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"Is it truly Irish?"

March 17, 2013

I have a number of Irish friends from accross the sea, born and raised on the "emerald isle." Some things that irritate them about the way we here in America celebrate S....

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Comments

(9)

eriklatranyi

Mar-17-13 7:40 AM

Lighten up, Francis.

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enigma

Mar-17-13 8:09 AM

Frank, The Pagans and Druids here don't want to know all that, they just want another excuse to drink too much, as if they needed one. It is a shame that people these days don't care why they are celebrating as long as they have a designated day to do it. Talk of religion might put a damper on the drunken debauchery. I on the other hand appreciate the reminder of what is really being celebrated.

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DavidBross

Mar-17-13 9:16 AM

Any culture, religion, philosophy that exists for any period of time will experience change. That change will be even more pronounced if said culture, religion, philosophy is transplanted to other areas of the world.

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richardson

Mar-17-13 9:41 AM

When the Irish first arrived they were discriminated against. Now, we celebrate "Irish", with which I also celebrate.

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CMReeder

Mar-17-13 1:35 PM

Liked your comment David.

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SheilaJ

Mar-17-13 2:35 PM

The "faux pas" (not faux paux), as you put it, is actually yours. You claim it's St. Patty's, because there are no "D"s in Patrick. Did you know, however, that the Gaelic (read: Irish language) spelling of Patrick is Pádraig? So really, there IS a "d". Patty is a girl's name. Paddy is short for Patrick. Before you go speaking for all of Ireland, make sure you know your facts.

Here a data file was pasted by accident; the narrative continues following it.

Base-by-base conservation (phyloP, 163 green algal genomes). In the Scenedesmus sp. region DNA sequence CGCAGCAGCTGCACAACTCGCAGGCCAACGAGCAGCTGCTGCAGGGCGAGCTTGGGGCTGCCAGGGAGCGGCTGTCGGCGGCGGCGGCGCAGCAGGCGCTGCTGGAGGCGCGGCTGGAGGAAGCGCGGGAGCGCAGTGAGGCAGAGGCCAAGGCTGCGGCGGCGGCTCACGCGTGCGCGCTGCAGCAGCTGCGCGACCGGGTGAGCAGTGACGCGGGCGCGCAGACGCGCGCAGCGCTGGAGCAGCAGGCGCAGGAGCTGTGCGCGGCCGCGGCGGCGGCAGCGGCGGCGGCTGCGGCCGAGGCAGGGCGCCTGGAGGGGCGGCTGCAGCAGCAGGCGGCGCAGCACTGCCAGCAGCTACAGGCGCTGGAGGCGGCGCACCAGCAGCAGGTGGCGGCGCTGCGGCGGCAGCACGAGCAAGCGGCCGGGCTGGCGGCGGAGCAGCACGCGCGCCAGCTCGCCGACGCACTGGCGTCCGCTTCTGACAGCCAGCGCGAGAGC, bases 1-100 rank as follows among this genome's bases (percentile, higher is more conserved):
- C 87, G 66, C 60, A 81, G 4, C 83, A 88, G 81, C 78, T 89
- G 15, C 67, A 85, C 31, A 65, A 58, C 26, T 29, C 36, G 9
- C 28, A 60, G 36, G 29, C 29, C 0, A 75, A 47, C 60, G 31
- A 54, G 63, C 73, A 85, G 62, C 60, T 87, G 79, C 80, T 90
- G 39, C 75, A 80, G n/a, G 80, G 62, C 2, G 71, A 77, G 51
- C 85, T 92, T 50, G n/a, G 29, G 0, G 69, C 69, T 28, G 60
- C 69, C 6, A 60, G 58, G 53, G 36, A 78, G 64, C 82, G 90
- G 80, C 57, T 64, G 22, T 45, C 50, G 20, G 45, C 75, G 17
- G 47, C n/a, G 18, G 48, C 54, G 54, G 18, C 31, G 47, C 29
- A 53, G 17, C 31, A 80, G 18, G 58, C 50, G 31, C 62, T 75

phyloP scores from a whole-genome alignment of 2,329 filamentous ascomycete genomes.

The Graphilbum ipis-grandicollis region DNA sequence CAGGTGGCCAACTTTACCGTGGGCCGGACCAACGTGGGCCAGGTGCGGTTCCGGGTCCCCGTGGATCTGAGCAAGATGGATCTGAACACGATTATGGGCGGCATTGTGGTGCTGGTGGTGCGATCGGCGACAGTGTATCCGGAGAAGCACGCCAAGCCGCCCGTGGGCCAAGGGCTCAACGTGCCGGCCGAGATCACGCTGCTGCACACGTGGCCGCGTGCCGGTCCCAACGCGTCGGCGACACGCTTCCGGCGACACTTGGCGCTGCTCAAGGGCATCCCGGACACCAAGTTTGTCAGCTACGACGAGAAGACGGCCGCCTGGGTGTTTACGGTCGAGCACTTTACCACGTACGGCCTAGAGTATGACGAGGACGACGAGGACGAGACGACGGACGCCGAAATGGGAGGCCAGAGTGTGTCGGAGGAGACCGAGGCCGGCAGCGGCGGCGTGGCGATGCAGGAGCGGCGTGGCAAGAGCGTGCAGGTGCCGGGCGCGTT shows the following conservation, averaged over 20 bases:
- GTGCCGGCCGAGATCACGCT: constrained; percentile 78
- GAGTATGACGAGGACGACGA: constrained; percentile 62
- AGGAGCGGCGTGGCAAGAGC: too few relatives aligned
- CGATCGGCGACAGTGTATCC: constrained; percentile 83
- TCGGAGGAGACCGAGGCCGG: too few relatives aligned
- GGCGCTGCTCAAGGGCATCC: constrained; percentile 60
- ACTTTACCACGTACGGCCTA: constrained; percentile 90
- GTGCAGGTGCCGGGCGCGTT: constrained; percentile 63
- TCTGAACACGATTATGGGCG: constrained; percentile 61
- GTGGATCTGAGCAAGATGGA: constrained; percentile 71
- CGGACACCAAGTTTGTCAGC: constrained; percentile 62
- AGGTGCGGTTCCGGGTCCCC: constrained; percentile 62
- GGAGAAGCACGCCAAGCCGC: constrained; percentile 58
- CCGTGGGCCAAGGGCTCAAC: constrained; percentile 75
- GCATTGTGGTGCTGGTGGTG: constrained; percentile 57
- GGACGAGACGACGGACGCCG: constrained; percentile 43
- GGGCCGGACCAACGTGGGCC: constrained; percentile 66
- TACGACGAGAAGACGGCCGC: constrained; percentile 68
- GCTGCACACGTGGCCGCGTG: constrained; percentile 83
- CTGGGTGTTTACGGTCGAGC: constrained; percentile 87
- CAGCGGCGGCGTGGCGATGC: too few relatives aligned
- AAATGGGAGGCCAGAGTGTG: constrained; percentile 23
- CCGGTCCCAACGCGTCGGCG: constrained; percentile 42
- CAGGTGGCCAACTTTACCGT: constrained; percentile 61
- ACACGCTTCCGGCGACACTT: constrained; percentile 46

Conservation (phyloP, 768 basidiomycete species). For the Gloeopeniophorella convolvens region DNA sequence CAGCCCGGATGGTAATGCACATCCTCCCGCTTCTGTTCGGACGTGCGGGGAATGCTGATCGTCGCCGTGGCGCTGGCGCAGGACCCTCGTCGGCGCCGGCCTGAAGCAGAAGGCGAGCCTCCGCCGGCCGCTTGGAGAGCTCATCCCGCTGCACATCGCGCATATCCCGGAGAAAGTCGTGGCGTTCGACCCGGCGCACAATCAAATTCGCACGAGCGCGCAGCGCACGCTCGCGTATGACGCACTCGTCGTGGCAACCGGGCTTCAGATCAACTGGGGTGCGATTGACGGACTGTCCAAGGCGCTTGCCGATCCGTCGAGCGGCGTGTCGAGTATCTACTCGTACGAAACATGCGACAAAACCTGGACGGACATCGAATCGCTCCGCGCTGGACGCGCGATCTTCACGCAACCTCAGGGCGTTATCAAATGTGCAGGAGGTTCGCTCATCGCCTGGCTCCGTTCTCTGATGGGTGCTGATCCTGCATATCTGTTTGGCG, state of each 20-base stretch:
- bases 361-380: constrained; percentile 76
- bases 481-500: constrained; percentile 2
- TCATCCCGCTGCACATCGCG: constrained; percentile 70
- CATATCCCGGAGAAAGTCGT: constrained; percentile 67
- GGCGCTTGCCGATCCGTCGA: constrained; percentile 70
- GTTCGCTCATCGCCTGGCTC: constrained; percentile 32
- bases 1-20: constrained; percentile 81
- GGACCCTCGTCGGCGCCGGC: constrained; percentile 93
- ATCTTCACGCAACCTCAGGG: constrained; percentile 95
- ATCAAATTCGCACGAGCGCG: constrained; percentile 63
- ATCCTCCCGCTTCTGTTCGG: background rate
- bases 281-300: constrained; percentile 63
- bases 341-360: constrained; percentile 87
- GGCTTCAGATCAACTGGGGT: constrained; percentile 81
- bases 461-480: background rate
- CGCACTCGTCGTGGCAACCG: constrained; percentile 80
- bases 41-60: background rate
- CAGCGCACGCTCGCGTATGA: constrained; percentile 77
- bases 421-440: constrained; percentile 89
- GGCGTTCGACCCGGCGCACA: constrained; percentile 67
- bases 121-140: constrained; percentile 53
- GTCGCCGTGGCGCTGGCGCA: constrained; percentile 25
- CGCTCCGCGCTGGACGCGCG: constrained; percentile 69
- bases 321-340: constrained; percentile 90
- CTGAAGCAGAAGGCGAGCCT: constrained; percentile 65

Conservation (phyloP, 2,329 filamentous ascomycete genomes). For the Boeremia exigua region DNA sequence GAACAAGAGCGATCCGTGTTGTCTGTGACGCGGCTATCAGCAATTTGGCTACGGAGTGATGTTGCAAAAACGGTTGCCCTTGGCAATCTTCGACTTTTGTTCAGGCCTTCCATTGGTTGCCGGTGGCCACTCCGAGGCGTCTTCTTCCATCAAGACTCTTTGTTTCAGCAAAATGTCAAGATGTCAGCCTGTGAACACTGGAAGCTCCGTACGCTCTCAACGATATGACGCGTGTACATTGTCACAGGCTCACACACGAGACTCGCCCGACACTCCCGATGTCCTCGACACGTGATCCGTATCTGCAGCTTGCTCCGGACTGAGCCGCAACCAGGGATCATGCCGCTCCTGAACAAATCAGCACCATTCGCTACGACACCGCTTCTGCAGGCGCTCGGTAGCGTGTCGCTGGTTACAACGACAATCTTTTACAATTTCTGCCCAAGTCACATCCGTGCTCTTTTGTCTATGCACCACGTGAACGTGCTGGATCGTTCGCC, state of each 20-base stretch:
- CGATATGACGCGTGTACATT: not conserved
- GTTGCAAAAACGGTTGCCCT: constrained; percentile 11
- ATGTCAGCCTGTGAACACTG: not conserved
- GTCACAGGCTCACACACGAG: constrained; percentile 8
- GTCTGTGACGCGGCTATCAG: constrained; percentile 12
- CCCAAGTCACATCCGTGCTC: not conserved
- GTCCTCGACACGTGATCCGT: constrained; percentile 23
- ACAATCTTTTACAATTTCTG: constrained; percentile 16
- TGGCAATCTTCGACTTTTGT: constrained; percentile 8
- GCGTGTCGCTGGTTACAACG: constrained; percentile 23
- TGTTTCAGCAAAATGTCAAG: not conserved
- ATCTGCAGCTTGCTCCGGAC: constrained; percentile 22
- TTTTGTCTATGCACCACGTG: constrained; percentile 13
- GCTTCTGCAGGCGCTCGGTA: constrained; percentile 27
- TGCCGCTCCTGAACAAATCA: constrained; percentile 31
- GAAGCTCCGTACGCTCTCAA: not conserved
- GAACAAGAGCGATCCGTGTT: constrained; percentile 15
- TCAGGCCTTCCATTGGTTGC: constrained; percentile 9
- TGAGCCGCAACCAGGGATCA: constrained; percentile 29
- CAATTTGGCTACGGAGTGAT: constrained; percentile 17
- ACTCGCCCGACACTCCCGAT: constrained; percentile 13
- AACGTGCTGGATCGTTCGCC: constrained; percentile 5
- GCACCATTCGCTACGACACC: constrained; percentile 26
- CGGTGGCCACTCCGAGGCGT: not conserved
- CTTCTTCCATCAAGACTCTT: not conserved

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CaymanJim

Mar-18-13 1:37 AM

We gonna tackle Cinco de Mayo next? It seems to me all the celebratory events through the years have become flawed in how or why we observe them. Things get bastar*_ized to the point the original reason for celebrating anything has become lost or cheapened. I realize there's a lot of lore behind some of these events, but commercializtion has diluted their true meaning.

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DavidBross

Mar-18-13 10:00 AM

Thanks,Chuck!

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elleesse

Mar-25-13 10:14 PM

Well, speaking as an Irish person born and bred, this article is completely wrong. Ireland is not that religious any more, so the main aspects of the day are parades for families and drinking. Some Irish people will go to Mass on St. Patrick's day, but the religious aspect isn't important to most people. Also, it is St. Patty's day that is annoying to us, not St. Paddy's day, as when a person's name is Patrick it is usually shortened to Paddy in this country. St. Patty's is completely an American invention, and just don't use it here please, it makes us cringe...

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